Monday, 10 January 2022

"Is it an oxymoron to say that suffering can make us… happy?"

"Are you a fan of spicy food? Horror movies? Super hot baths? If so, why? Is it an oxymoron to say that suffering can make us… happy? In these trite instances, it might not seem so radical, but psychologist Paul Bloom argues an even grander point ... [that] suffering might do us good.
    "So why do we do things that are unpleasant and/or hard? 'We’re motivational pluralists,' argues Bloom".... Whether in the short or long-term, (i.e., hot sauce versus parenting), Bloom suggests suffering is a necessary part of living a meaningful life, as opposed to a merely pleasure-filled life....
    "Apropos of the title of Bloom’s book, where’s the sweet spot? Bloom suggests it’s a curse to have too much or too little anxiety."

~ Amy Willis, summarising Russ Roberts' podcast interview with author Paul Bloom exploring just how much - and how often - 'suffering' might do us good


  1. I've come to agree with this, particularly after reading the biography of David Goggins. Not that all suffering is good necessarily, but that some suffering is necessary for good to be maximised. I think that for this to apply, short term suffering needs to produce a longer term benefit.

    In many cases there's a benefit just after you've suffered, and then additionally something much later and more cumulative. When you do a hard workout for instance, there's a flooding of endorphins into your system that leaves you feeling good the rest of the day, and in the longer term it accumulates towards making you stronger, fitter and looking better.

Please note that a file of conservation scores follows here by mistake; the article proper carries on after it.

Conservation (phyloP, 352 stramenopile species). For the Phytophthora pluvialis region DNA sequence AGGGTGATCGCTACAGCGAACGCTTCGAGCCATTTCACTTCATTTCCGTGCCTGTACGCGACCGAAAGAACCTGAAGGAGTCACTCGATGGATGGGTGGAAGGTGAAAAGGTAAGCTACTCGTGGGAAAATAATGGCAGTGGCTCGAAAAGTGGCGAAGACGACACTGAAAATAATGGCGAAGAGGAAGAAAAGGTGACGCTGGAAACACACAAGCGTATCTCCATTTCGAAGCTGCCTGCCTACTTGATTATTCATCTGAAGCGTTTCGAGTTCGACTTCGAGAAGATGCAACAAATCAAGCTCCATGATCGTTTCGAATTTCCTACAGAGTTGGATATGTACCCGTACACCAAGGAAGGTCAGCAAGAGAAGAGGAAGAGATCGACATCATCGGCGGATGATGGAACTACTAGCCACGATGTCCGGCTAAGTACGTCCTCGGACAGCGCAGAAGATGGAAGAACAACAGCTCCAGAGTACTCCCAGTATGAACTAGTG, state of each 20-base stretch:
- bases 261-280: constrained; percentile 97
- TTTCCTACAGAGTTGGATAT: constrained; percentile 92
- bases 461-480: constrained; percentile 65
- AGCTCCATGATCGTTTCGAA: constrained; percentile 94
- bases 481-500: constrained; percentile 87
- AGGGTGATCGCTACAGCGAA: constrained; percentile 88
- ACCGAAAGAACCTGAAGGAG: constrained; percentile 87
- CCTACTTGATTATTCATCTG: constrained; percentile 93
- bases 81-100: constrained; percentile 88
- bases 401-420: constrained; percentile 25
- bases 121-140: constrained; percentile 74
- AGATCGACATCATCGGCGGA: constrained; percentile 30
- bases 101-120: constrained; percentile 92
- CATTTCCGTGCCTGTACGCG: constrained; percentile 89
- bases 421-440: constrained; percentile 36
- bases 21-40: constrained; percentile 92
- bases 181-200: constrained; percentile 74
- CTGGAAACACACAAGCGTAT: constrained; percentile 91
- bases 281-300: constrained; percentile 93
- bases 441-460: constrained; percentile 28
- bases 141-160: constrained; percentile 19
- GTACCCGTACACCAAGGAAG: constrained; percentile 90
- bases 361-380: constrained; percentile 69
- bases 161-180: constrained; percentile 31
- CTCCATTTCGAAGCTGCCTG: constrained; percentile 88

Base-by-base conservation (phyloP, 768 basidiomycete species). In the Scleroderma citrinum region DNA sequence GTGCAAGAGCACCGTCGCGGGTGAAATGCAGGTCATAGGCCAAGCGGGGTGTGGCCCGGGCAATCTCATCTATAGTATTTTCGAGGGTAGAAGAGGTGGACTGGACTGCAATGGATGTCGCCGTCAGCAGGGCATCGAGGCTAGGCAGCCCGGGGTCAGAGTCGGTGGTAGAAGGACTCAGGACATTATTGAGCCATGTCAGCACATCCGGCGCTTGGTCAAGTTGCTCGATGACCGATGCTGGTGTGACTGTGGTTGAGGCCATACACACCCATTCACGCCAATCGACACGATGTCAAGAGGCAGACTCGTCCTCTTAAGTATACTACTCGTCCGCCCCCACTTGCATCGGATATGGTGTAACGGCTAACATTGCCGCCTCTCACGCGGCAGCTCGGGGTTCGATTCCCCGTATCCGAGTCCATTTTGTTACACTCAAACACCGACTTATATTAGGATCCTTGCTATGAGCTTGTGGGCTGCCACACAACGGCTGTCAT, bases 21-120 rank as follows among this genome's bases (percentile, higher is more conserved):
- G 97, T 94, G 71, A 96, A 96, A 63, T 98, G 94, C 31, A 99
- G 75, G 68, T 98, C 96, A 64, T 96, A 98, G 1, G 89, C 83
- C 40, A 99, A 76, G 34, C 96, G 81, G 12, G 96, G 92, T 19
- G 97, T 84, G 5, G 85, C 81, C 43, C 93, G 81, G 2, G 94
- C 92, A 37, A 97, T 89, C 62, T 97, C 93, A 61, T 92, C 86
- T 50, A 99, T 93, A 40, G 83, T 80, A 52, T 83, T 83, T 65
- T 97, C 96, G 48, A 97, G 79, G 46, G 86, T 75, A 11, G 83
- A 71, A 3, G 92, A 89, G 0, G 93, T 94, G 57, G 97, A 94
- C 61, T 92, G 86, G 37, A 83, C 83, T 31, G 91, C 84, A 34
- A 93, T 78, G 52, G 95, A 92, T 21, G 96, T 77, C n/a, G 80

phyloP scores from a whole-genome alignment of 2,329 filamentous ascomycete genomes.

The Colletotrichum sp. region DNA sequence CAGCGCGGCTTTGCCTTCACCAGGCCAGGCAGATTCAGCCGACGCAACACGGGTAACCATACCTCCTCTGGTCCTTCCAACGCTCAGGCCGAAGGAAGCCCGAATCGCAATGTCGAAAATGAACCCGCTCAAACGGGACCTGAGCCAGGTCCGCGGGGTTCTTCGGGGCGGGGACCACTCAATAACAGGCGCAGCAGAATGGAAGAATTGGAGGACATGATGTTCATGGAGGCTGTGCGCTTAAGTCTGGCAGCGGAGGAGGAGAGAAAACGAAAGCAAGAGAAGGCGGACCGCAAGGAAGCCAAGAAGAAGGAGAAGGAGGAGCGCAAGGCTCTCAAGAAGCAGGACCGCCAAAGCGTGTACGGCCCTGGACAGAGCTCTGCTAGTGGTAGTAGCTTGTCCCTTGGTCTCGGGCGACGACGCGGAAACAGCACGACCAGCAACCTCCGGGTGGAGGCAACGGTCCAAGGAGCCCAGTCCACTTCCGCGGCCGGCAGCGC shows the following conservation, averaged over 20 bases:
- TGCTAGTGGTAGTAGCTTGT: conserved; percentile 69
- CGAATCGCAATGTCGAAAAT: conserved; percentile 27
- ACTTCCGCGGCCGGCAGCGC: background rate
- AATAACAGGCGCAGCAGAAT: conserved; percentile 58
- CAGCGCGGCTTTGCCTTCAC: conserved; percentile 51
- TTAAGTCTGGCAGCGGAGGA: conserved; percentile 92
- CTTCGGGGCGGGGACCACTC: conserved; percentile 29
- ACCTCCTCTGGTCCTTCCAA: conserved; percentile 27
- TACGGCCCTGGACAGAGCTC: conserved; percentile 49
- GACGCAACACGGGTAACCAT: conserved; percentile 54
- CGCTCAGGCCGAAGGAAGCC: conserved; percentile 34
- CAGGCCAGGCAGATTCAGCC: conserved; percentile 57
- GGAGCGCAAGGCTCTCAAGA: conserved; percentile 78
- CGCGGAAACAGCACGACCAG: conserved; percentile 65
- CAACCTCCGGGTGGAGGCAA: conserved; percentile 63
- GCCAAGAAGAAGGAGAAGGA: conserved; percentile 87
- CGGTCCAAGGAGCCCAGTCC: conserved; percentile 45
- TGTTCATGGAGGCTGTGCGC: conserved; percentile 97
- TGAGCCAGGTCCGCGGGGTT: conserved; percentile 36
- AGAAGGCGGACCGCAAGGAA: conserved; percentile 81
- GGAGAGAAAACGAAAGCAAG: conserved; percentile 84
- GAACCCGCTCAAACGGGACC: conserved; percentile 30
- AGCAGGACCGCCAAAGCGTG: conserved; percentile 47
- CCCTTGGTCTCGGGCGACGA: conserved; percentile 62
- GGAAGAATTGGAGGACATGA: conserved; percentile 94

I see no redemptive features in horror movies and super hot baths though. Gritty war movies perhaps with horrible things happening - because they make you appreciate how trivial your worries are in comparison, making you feel better/less stressed; and cold showers/plunging yourself into cold water - which aside from the endorphins they bring on, apparently has longer term health benefits.

    1. I think there's an equivocation with the word 'suffering.' A little like the non-Objectivist use of the word 'sacrifice,' when used to talk about, say, the 'sacrifices' a sportsman might make in pursuit of excellence in his game -- which when integrated into the fuller context is not a sacrifice at all (i.e., so far is it from being a sacrifice of higher values for lower values that it is in fact precisely the opposite!)
      So in other words, I'd argue that the *idea* connoted by both words *as used here* ('sacrifice' and 'suffering' are fine), but when integrated into the fuller context, and the longer term, it would be better to use a more accurate word.

    2. I agree about the equivocation. Except when talking about 'sacrifice' it's often quite easy to distinguish the lower from the higher value - as in the example you gave. However when it comes to suffering, the higher/longer term value is often not so obvious. An example is that when my boy turned 13, as a bit of an initiation event to signal him becoming a young man, I took him for a hard overnight hike into the mountains, that involved some danger. I'm sure he suffered a bit, and there was no concrete end result in mind for either of us; but he looks back on that day with nostalgia, and I think will add somewhat to his happiness for the rest of his life.

    3. Not always so obvious, no. Although the long-term value -- becoming an admirable young man -- should be obvious enough. :-)


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